Smoking cessation is the only intervention

With the new study finding that smoking is also a risk factor for COPD and chronic bronchitis among Greenlanders of Inuit origin, the question naturally arises as to what should be done about the problem. Michael Lynge Pedersen emphasizes that one effort must focus on detecting and treating those with COPD in time. This requires better equipment and more frequent check-ups – a focus of the relatively new Steno Diabetes Center Greenland.

“The lack of reference values for Inuit lung function has contributed to underestimating the prevalence of COPD in Greenland. We are therefore conducting a larger study to determine reference values for Inuit lung function. And then we need to disseminate the knowledge and ability to detect the persistent airflow restriction through spirometry that is required to diagnose COPD,” explains Jakob Hjort Bønløkke.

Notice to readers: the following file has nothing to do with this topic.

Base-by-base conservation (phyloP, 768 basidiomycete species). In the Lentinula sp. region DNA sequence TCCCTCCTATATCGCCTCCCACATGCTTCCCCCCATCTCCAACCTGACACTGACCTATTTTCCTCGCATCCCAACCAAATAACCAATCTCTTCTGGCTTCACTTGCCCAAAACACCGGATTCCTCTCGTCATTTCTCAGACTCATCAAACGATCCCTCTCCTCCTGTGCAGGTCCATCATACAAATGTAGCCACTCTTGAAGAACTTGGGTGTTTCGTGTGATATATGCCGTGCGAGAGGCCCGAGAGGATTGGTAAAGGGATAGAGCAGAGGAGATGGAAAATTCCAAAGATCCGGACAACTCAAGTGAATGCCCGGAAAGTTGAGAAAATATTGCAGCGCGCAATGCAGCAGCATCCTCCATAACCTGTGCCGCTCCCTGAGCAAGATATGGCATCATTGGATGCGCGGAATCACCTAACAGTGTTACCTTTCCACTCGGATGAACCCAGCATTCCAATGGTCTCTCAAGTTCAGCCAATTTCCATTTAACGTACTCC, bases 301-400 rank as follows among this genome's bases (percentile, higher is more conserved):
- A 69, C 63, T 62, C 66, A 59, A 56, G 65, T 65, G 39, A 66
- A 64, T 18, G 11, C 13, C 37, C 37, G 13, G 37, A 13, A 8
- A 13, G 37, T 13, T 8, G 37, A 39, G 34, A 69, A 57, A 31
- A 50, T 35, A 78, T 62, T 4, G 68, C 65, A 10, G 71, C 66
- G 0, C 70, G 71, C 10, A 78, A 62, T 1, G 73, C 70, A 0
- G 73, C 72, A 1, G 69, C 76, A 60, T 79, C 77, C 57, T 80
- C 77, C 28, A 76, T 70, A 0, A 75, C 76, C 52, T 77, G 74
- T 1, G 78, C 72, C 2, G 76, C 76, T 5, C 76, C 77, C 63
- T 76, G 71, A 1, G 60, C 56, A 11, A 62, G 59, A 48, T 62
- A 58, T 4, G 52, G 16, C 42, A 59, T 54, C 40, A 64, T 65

The vision for Steno Diabetes Center Greenland is therefore not only to focus on diabetes but also the other widespread lifestyle-related diseases such as COPD and cardiovascular disease. The Center must focus on improving diagnosis and treatment, but especially also prevention.

“Smoking cessation is the only intervention that has been shown to slow down the decline in lung function. However, smoking cessation can only improve lung capacity by about 7 percentage points, so prevention is the most important initiative to combat COPD,” says Jakob Hjort Bønløkke.

Lung cancer is also the most common type of cancer in Greenland, comprising 34% of all cancer deaths, and the prevalence of heavy smoking is higher among younger Greenlanders than older ones. Some initiatives have been taken to reduce smoking in Greenland.

“Nevertheless, the prevalence of smokers in Greenland is still high. 52% of Greenlandic adults smoke versus 23% in Denmark, and the high prevalence among young adults is especially worrying. The high incidence of smoking-related COPD in the new study emphasises the importance of further initiatives to reduce smoking in Greenland,” concludes Jakob Hjort Bønløkke.